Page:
Even Charles Ryrie, a complementarian, recognizes that the word used to describe Phoebe in Romans 16:2 "includes some kind of leadership."

If you haven't already, maybe find a Bible, or pull up biblegateway.com and search the references for yourself. Paul had nothing but good things to say for and about this woman who lead in a way we seem to see discouraged. Ready to meet another?

She's greeted right after Phoebe, before her husband, in Romans 16:3, and referred to as Paul's fellow worker. In Acts 18:26, we find her taking aside Apollos to teach him the way of God more accurately.
"She could hardly be excluded from the ranks of a teacher." - Charles Ryrie

And she taught a man. Against Greek and Hebrew custom, she's also listed before her husband here, making it most probably she played the dominant roles in the actions. Paul also respectfully refers to her as "Prisca."

It's interesting to note how Apollos is described in Acts.
  • eloquent man
  • mighty in the scriptures
  • instructed in the way of the Lord
  • fervent in spirit
  • speaking and teaching accurately about Jesus
  • boldly speaking in the synagogues

Pretty impressive. Pretty high up there. A woman instructed him, and Paul didn't have a bone to pick with it. She wasn't silent, she didn't stay home and ask her husband to correct Appolos. She did it, and Paul praised her.

Well, first there's the name game. While some poorly translated versions tried changing her name from its original Junia to a masculine-sounding name, Junias, we (basically) universally know:
  • Every reliable testimony of the first millenia church recognizes Junia as a woman.
  • No surviving Greek manuscript identifies Andronicus' partner as a man.
  • No early translation suggests this is a masculine name. 
  • Junia was a common Latin women's name.
  • No confirmed instance of the use Junias has ever been found.  
With that out of the way, this woman is described by Paul as "outstanding among the apostles," in Romans 16:7. An apostle, among other things, is someone who Paul identified as having encountered the risen Christ, and having received a commission to preach the gospel, and endure the labors and sufferings of missionary work. (1 Corinthians 9:1, 15:8, Galatians 1:1, 15-17, Romans 1:1-5, 1 Corinthians 1:1)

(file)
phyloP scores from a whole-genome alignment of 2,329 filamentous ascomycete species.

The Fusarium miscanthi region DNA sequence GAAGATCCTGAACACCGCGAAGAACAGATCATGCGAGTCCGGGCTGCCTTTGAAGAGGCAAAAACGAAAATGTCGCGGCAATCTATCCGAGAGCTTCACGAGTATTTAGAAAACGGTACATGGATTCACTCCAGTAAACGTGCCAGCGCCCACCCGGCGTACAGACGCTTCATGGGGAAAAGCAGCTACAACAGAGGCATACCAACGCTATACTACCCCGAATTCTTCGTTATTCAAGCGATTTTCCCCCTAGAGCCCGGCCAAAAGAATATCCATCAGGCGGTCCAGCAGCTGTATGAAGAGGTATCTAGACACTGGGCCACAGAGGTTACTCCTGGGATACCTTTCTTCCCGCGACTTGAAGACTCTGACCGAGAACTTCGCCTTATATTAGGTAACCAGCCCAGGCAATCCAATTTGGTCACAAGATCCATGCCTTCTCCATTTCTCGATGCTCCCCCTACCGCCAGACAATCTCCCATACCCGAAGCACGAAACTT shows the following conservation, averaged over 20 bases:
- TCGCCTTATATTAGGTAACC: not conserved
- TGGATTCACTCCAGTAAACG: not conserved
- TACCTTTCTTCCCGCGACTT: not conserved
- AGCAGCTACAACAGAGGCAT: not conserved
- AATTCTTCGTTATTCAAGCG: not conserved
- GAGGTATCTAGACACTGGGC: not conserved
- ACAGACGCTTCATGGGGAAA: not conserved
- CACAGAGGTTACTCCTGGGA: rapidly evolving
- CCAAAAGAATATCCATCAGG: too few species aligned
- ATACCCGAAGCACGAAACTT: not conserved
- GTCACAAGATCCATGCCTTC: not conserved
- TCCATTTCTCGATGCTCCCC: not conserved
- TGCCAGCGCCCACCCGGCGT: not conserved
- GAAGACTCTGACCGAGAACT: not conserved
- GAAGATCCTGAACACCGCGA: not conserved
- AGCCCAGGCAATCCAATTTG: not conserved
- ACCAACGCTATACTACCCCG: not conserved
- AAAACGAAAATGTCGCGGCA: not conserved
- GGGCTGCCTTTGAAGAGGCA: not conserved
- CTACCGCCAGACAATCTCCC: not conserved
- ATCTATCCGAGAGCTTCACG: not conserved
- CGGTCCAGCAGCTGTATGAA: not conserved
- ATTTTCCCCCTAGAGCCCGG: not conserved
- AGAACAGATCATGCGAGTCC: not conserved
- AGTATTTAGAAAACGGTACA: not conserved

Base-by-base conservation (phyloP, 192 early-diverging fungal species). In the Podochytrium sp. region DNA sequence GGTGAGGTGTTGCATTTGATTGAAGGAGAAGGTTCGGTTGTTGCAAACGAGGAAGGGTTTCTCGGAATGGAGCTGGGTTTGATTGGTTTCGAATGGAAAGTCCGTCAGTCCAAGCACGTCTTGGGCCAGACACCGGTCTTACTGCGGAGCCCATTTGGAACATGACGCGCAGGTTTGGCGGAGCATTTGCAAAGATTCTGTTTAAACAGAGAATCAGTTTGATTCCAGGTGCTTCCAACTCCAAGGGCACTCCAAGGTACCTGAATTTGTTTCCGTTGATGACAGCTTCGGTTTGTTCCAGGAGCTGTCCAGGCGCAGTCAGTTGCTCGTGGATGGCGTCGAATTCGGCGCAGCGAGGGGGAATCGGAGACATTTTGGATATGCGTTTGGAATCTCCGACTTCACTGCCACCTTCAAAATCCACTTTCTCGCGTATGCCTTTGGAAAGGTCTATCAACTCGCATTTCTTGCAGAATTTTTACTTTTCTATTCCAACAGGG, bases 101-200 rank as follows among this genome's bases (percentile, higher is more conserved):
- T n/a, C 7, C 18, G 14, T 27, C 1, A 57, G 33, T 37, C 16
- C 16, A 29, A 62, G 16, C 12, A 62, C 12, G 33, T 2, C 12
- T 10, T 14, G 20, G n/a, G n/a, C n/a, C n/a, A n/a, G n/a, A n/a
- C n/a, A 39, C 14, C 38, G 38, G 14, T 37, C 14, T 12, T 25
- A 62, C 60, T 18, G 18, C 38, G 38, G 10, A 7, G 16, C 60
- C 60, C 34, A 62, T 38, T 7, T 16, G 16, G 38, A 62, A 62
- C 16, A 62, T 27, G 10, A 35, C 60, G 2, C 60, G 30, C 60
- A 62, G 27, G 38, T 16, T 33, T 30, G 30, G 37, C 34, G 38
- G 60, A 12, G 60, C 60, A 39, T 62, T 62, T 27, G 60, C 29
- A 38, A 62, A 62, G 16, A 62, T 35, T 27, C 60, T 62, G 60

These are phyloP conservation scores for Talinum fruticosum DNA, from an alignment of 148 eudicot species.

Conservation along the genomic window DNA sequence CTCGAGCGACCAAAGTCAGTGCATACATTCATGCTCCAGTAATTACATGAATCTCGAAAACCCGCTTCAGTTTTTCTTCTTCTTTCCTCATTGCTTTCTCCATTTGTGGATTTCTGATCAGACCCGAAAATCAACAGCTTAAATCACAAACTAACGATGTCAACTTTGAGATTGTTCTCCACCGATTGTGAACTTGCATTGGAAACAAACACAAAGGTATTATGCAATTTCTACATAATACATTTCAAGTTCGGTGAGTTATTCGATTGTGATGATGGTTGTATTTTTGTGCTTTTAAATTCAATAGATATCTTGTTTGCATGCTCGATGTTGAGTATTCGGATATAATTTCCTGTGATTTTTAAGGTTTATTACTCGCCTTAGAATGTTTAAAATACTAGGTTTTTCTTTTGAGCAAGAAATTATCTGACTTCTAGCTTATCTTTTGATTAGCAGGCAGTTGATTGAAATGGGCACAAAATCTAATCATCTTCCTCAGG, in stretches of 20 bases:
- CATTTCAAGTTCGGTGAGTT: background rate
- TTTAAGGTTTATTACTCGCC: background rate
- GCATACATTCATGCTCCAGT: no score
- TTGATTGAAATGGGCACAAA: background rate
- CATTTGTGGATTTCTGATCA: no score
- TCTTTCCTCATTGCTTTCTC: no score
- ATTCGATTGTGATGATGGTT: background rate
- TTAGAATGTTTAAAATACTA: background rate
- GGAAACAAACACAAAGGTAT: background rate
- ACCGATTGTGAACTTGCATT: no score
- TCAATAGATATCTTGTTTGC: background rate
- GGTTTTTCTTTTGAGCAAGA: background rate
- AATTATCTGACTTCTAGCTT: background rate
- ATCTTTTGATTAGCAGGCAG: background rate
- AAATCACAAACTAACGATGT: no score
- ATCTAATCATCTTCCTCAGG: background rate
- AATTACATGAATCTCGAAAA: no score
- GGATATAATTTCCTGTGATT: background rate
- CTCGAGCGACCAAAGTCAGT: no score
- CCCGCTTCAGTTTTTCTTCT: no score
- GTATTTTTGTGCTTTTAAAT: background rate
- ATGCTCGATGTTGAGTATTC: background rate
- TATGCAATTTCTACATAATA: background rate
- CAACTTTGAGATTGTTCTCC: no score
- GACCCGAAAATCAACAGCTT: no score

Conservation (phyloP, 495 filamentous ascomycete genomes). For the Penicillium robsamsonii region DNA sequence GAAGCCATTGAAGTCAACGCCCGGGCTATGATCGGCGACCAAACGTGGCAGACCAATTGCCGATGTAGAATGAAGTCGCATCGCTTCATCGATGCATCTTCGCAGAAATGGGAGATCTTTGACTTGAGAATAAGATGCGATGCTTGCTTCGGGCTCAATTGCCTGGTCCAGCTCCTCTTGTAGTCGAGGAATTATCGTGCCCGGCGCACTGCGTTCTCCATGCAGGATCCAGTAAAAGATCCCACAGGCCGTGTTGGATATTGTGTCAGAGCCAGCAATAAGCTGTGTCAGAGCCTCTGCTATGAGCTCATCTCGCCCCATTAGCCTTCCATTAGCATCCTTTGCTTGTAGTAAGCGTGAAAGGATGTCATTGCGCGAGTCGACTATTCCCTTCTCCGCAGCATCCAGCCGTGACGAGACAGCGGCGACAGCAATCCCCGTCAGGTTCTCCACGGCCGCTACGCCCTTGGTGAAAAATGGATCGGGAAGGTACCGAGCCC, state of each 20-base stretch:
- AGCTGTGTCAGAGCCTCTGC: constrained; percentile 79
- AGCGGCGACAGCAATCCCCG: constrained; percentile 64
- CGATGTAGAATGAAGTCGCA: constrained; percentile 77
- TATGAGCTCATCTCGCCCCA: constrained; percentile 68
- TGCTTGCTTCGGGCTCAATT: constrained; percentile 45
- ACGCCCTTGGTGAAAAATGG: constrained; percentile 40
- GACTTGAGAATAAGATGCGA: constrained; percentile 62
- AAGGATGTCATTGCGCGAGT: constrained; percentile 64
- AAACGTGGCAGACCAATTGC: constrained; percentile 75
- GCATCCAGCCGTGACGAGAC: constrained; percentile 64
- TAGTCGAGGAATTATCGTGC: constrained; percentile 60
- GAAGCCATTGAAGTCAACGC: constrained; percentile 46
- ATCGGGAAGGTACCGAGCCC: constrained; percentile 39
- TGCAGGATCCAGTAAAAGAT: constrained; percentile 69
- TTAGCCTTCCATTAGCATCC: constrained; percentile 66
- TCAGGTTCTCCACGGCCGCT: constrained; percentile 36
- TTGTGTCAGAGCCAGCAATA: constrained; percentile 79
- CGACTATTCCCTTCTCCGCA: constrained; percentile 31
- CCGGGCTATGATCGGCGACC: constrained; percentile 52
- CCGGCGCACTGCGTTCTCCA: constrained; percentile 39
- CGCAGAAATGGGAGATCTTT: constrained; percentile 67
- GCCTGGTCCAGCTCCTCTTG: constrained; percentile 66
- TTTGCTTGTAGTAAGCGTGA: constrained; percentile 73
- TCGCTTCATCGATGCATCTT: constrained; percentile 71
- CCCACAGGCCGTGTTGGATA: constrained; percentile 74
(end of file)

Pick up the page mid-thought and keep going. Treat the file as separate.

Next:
St. John Chrysostom (ca. AD 344-407) wrote a lot about Romans, and he was not an advocate of women leaders, but check out what he has to say about Junia: "Even to be an apostle is great, but to be of note among them - consider how wonderful a song of honor that is. For they were of note because of their works, because of their successes. How great the wisdom of this woman that she was even deemed worthy of the title of the apostles."  

Exciting! Ready for a couple more? Meet a pair of my favorites:

In Philippians 4, Paul describes these women as having "contended at (his) side" (Not under him or behind him. At his side.) in the cause of the gospel.
To quote my former pastor, "You know what that means? These were women preachers..." That's how you labor in the gospel; you preach it. These women were doing it right alongside Paul, "along with Clement" (another male they worked with, not under or behind) and Paul's other "fellow workers whose names are in the book of life."

Here we are again, finding Paul comfortable with women ministering along with him, women who were anointed and appointed by God just as he and other men were.